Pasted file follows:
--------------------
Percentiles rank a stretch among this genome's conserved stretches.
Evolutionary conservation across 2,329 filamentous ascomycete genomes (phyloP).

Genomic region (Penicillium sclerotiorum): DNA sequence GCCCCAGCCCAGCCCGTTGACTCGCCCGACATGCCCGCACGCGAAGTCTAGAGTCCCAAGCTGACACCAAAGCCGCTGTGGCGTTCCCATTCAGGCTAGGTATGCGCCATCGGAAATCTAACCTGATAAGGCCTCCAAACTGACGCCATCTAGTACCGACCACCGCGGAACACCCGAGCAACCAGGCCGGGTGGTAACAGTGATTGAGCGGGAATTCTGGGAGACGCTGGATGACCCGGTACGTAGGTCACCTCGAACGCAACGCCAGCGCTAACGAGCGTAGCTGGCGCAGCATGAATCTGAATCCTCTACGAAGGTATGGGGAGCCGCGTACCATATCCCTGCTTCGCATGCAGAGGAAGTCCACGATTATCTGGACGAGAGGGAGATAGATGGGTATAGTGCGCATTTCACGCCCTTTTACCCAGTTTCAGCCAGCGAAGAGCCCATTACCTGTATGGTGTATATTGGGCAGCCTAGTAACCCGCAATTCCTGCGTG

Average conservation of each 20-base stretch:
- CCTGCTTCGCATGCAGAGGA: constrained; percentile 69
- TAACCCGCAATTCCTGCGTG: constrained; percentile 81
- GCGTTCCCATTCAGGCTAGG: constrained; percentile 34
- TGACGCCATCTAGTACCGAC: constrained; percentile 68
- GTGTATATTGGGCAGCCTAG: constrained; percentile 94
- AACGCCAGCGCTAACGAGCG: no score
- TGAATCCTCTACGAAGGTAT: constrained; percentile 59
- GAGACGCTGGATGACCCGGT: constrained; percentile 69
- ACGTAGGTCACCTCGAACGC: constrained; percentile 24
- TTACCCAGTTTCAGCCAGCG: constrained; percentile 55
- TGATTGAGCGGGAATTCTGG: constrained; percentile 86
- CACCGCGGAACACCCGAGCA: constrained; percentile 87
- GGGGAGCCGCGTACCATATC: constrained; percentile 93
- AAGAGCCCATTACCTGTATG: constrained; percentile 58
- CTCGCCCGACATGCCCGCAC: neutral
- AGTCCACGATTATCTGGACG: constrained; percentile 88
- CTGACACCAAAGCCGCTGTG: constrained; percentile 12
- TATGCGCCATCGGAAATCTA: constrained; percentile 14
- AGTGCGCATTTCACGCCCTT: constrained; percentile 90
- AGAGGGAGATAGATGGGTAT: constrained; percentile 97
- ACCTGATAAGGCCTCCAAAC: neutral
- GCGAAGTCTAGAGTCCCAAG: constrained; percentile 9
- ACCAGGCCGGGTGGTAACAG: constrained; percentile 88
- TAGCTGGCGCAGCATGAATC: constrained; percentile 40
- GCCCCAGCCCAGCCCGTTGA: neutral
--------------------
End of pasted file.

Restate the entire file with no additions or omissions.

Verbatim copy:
Percentiles rank a stretch among this genome's conserved stretches.
Evolutionary conservation across 2,329 filamentous ascomycete genomes (phyloP).

Genomic region (Penicillium sclerotiorum): DNA sequence GCCCCAGCCCAGCCCGTTGACTCGCCCGACATGCCCGCACGCGAAGTCTAGAGTCCCAAGCTGACACCAAAGCCGCTGTGGCGTTCCCATTCAGGCTAGGTATGCGCCATCGGAAATCTAACCTGATAAGGCCTCCAAACTGACGCCATCTAGTACCGACCACCGCGGAACACCCGAGCAACCAGGCCGGGTGGTAACAGTGATTGAGCGGGAATTCTGGGAGACGCTGGATGACCCGGTACGTAGGTCACCTCGAACGCAACGCCAGCGCTAACGAGCGTAGCTGGCGCAGCATGAATCTGAATCCTCTACGAAGGTATGGGGAGCCGCGTACCATATCCCTGCTTCGCATGCAGAGGAAGTCCACGATTATCTGGACGAGAGGGAGATAGATGGGTATAGTGCGCATTTCACGCCCTTTTACCCAGTTTCAGCCAGCGAAGAGCCCATTACCTGTATGGTGTATATTGGGCAGCCTAGTAACCCGCAATTCCTGCGTG

Average conservation of each 20-base stretch:
- CCTGCTTCGCATGCAGAGGA: constrained; percentile 69
- TAACCCGCAATTCCTGCGTG: constrained; percentile 81
- GCGTTCCCATTCAGGCTAGG: constrained; percentile 34
- TGACGCCATCTAGTACCGAC: constrained; percentile 68
- GTGTATATTGGGCAGCCTAG: constrained; percentile 94
- AACGCCAGCGCTAACGAGCG: no score
- TGAATCCTCTACGAAGGTAT: constrained; percentile 59
- GAGACGCTGGATGACCCGGT: constrained; percentile 69
- ACGTAGGTCACCTCGAACGC: constrained; percentile 24
- TTACCCAGTTTCAGCCAGCG: constrained; percentile 55
- TGATTGAGCGGGAATTCTGG: constrained; percentile 86
- CACCGCGGAACACCCGAGCA: constrained; percentile 87
- GGGGAGCCGCGTACCATATC: constrained; percentile 93
- AAGAGCCCATTACCTGTATG: constrained; percentile 58
- CTCGCCCGACATGCCCGCAC: neutral
- AGTCCACGATTATCTGGACG: constrained; percentile 88
- CTGACACCAAAGCCGCTGTG: constrained; percentile 12
- TATGCGCCATCGGAAATCTA: constrained; percentile 14
- AGTGCGCATTTCACGCCCTT: constrained; percentile 90
- AGAGGGAGATAGATGGGTAT: constrained; percentile 97
- ACCTGATAAGGCCTCCAAAC: neutral
- GCGAAGTCTAGAGTCCCAAG: constrained; percentile 9
- ACCAGGCCGGGTGGTAACAG: constrained; percentile 88
- TAGCTGGCGCAGCATGAATC: constrained; percentile 40
- GCCCCAGCCCAGCCCGTTGA: neutral